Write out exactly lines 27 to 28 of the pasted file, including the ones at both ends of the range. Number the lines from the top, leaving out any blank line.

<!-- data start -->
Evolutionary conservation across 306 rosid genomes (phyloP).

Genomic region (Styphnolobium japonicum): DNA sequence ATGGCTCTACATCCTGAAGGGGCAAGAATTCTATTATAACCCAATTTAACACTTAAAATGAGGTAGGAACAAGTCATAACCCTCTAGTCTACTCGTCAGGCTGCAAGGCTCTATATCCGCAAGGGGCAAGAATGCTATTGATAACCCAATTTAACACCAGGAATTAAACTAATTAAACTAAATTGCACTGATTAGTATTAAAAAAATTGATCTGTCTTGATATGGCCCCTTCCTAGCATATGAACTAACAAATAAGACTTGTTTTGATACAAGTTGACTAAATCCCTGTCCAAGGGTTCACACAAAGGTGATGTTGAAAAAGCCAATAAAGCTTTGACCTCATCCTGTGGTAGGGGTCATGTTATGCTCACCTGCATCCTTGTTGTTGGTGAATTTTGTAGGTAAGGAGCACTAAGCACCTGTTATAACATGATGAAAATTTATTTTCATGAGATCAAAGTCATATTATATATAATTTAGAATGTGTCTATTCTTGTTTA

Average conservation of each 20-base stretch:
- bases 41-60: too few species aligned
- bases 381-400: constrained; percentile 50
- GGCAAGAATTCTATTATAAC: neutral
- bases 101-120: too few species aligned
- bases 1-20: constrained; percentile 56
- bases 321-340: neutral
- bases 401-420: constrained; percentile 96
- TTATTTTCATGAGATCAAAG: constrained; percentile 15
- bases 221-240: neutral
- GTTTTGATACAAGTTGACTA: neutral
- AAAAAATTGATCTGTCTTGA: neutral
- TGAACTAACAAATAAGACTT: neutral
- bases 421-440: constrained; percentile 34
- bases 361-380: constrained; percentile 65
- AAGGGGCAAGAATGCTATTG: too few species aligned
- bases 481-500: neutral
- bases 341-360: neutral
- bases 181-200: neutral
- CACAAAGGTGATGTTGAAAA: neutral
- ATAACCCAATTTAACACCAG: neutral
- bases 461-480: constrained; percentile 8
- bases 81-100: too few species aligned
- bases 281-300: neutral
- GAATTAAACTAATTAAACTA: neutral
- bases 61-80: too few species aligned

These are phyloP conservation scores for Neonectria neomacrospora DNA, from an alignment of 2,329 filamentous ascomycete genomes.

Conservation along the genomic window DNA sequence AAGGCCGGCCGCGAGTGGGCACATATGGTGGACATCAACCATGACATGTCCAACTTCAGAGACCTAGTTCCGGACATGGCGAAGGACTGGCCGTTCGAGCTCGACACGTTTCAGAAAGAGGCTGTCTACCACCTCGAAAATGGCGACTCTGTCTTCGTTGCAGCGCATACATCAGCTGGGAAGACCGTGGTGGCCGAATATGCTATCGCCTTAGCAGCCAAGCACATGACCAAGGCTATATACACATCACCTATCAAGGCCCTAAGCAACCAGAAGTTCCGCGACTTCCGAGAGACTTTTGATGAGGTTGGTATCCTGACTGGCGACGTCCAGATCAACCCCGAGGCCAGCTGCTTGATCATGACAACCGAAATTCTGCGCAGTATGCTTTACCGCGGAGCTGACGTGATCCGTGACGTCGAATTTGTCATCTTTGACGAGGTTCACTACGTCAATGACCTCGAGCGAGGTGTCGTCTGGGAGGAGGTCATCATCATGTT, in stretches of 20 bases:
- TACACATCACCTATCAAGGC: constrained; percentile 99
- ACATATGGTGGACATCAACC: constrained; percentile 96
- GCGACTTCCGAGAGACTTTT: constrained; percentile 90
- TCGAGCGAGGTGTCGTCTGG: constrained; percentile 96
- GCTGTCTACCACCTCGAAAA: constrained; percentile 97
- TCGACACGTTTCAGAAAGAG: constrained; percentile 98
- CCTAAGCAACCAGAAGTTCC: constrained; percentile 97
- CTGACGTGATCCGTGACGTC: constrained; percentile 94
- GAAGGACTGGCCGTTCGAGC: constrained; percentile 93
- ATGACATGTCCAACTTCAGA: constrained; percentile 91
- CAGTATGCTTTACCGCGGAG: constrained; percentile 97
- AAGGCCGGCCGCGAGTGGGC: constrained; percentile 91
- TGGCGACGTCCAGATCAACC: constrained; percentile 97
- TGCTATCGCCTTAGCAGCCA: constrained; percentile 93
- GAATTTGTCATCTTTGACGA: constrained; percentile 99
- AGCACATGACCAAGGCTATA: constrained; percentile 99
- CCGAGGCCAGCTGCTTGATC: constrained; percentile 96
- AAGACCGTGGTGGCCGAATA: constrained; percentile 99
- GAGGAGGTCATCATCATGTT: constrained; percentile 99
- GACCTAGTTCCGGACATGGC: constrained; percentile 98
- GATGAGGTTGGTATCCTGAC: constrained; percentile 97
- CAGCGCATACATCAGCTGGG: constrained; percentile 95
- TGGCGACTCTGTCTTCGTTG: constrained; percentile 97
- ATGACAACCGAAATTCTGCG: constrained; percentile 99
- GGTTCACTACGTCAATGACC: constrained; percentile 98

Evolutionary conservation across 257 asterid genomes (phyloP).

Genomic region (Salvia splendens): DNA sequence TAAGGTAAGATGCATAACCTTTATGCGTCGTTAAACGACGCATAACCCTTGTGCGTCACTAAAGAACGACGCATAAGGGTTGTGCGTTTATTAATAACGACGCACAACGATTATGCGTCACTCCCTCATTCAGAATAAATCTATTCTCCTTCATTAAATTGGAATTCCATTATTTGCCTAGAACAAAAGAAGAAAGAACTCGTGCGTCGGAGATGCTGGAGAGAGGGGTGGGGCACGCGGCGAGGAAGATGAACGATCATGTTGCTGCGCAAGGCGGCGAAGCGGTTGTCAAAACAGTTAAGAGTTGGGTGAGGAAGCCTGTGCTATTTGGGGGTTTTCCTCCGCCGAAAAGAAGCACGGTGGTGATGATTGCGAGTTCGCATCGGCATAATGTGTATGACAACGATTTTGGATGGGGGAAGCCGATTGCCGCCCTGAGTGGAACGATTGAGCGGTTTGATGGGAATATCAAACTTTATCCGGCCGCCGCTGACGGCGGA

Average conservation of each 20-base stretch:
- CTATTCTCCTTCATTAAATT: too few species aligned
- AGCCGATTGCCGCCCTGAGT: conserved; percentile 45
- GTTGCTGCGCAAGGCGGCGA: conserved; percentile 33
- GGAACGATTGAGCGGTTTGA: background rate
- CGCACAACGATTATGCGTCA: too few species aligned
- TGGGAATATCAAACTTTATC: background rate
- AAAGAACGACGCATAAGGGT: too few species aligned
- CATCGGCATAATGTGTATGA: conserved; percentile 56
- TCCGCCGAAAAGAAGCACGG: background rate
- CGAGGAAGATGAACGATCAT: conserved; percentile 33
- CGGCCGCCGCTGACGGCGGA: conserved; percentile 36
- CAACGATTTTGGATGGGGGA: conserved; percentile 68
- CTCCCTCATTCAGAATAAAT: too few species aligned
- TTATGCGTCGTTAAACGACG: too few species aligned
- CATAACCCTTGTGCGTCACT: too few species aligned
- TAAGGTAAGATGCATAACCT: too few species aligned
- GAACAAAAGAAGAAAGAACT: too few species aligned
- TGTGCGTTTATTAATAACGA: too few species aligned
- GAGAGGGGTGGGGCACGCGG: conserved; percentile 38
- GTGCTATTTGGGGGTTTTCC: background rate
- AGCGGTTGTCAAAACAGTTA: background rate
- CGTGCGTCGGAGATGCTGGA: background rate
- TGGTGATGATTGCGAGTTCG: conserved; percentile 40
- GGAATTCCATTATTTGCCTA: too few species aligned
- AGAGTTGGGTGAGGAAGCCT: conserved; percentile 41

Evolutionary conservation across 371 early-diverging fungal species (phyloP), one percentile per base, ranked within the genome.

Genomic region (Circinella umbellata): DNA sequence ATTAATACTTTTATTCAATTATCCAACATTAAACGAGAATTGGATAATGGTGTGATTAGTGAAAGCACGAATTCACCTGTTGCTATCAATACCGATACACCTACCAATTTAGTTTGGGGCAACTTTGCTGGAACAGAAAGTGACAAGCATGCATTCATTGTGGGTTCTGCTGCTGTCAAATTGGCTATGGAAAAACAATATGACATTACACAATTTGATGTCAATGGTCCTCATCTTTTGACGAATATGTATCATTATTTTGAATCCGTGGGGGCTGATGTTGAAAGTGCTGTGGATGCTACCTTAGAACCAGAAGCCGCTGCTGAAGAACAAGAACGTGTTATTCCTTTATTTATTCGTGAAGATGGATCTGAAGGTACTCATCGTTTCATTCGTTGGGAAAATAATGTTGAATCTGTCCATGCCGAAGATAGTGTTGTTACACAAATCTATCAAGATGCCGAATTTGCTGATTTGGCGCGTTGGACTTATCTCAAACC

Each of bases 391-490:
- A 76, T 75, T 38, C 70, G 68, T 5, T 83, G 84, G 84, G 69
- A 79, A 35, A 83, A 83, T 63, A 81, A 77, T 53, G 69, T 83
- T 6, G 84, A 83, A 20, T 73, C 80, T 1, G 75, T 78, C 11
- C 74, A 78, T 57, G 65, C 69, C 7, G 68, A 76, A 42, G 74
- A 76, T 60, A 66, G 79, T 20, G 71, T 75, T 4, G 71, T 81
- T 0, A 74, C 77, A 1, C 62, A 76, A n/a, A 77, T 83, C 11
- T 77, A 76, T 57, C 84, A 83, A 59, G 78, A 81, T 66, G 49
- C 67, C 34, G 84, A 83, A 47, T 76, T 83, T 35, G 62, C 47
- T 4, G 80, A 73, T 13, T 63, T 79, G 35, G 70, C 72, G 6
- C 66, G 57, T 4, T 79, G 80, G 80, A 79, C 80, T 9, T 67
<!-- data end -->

- GAATTAAACTAATTAAACTA: neutral
- bases 61-80: too few species aligned